FREE Divorce Guide

By Salli                                                                                                                           

(Click here: "Clicking on a Miracle" for the cutest LDS love story ever!)

When we marry we assume our union will last throughout our life. Unfortunately, disheartening statistics show that 50% of all American marriages end in divorce.

The choice to divorce is a very personal one—a decision between the individual making the determination and the Lord. Some divorces are made by people seeking escape from the selfless requirements of marriage. In the final analysis those individuals will be responsible to the Lord for their personal choices.    

In today’s trying times, with people, generally, becoming more and more polarized in their perceptions of what is right and wrong, sometimes that polarization of opinion can tear a married couple apart. Hopefully, when divorce occurs, it comes after sincere, focused attention on trying to make the union work, much fasting and prayer, as well as professional counseling and advice from church leadership.

Many divorces are a consequence of the behavior of one spouse that results in an inability to heal and cope as a couple. I have long felt that it takes two to make a marriage work, but only one to destroy it. Compare marriage to a bridge held up by two pillars; if one column is knocked down it doesn’t matter how strong the second one is, the bridge will collapse.

But as “good” as a divorce might be, offering healing and an opportunity to move forward, it still represents a death. In one case, even though one woman was the spouse that sought divorce, it still felt to her like an “amputation without anesthesia.” Many people who choose divorce may still have a difficult time healing and coping, grieving and suffering, significantly, as a result. Just remember: even the good transitions take some adjustment.

The Bible Dictionary says about divorce: “Permitted under some circumstances because of the hardness of the people’s hearts.” In 2007, James E. Faust stated, “In my opinion, “just cause” for divorce should be nothing less serious than a prolonged and apparently irredeemable relationship that destroys a person’s dignity as a human being.” (Ensign, 2007 April, “Enriching Your Marriage”.)

Though divorce is not sanctioned as the first option when marriage shows signs of trouble, divorce is still acknowledged and accepted by civil and church authority. Guidance on healing and coping with the effects of divorce is an important part of divorce recovery.

The good news is that whenever, or however, divorce occurs it can represent a new beginning--- a Sunny Dawn. Whether you feel you’ve experienced a “justified” divorce, or not; or whether you chose divorce or it was imposed on you by your spouse, here are a few key facts to consider:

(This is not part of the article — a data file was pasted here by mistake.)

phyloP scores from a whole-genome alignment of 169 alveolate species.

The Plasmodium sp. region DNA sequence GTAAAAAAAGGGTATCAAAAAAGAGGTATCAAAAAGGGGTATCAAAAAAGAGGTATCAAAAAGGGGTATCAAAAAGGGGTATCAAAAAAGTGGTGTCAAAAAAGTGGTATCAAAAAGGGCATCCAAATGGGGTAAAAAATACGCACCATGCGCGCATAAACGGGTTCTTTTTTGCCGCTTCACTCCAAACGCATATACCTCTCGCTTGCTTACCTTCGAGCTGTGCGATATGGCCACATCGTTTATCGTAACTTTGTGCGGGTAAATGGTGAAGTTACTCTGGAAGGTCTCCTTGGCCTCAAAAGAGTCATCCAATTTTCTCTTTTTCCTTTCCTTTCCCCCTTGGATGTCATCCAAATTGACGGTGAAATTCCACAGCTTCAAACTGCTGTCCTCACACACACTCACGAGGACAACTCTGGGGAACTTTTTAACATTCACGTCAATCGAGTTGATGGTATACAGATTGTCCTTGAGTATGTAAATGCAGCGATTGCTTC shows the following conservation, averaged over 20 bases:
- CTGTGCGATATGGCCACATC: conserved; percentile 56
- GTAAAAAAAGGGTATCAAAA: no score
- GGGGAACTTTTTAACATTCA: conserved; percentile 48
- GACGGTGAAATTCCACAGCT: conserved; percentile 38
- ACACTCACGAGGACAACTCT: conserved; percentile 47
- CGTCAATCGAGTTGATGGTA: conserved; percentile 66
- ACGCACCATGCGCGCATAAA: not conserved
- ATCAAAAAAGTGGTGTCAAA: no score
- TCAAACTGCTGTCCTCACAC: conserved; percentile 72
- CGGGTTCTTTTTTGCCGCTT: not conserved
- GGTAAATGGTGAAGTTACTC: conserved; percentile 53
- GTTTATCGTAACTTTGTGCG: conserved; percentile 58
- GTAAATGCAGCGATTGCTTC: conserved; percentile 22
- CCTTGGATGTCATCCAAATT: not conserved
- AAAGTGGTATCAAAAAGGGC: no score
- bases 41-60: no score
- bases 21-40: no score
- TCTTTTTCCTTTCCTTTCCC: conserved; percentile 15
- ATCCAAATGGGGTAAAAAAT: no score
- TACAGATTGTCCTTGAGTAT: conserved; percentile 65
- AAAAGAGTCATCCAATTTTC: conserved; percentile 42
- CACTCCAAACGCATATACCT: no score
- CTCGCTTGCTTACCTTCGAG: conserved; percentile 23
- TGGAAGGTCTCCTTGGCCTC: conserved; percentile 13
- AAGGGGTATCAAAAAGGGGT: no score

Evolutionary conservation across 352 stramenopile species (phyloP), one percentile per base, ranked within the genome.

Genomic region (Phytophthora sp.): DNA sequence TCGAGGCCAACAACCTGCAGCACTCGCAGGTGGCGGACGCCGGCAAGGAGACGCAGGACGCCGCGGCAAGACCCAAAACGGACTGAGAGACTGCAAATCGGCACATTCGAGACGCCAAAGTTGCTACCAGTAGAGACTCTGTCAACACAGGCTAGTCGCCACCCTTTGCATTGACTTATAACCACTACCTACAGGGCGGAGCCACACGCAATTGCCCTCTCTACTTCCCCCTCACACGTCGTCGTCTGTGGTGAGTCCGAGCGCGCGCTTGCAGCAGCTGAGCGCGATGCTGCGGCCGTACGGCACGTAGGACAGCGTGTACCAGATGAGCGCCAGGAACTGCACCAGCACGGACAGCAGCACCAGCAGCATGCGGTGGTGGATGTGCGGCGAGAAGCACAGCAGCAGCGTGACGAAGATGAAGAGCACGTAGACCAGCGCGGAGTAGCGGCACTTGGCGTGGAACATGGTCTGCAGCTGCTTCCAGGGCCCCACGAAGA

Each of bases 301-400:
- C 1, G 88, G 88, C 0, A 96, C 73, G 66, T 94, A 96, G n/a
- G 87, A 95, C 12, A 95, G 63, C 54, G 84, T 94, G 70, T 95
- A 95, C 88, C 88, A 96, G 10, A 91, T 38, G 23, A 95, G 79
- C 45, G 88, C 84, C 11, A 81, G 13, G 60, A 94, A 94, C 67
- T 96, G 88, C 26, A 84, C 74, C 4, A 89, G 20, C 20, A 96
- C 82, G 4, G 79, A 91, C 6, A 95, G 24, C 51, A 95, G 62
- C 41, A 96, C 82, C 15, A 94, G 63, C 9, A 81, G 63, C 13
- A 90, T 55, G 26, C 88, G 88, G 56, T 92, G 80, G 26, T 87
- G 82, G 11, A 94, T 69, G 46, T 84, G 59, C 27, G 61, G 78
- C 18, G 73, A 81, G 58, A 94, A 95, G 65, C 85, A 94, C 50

Someday we will each stand before the Savior and He will reveal all the intents and objectives of our heart. It will be His judgment as to whether or not our decision was warranted. For those of us who chose divorce, it’s up to us to examine the purity of our intent and where our motives lie.

For those of us who see ourselves as the victim of divorce, repentance is still mandatory. A repentant spirit keeps us humble, humility keeps us teachable, and our teach-ability allows us to heal. When going through divorce, it behooves us to stay teachable and open to the mind and will of the Lord.

Healthy self-scrutiny can be a means of coping with divorce and a great source of personal growth. When this isn’t accomplished, vital course corrections will not occur and more dysfunctional relations may ensue, not to mention losing out on eternal blessings we are entitled to as children of our Heavenly Father.

It’s seldom a bad idea to define our errors so that moving into the future we don’t make similar mistakes. Generally speaking, when divorce occurs, one party is often more at fault than the other, but sound introspection is always a good course of action for both spouses.

Going through the trauma of a marriage break-up never leaves us at our best; frustrations and hurts are expressed, feelings can be out of control and words are not measured carefully—sometimes for years at a time. When we aren’t at our best there is cause to repent. Is it natural and commonplace to sin at a time like this? Yes, but if we are to gather the strength to move on to a better place in life, repentance is the best place to start.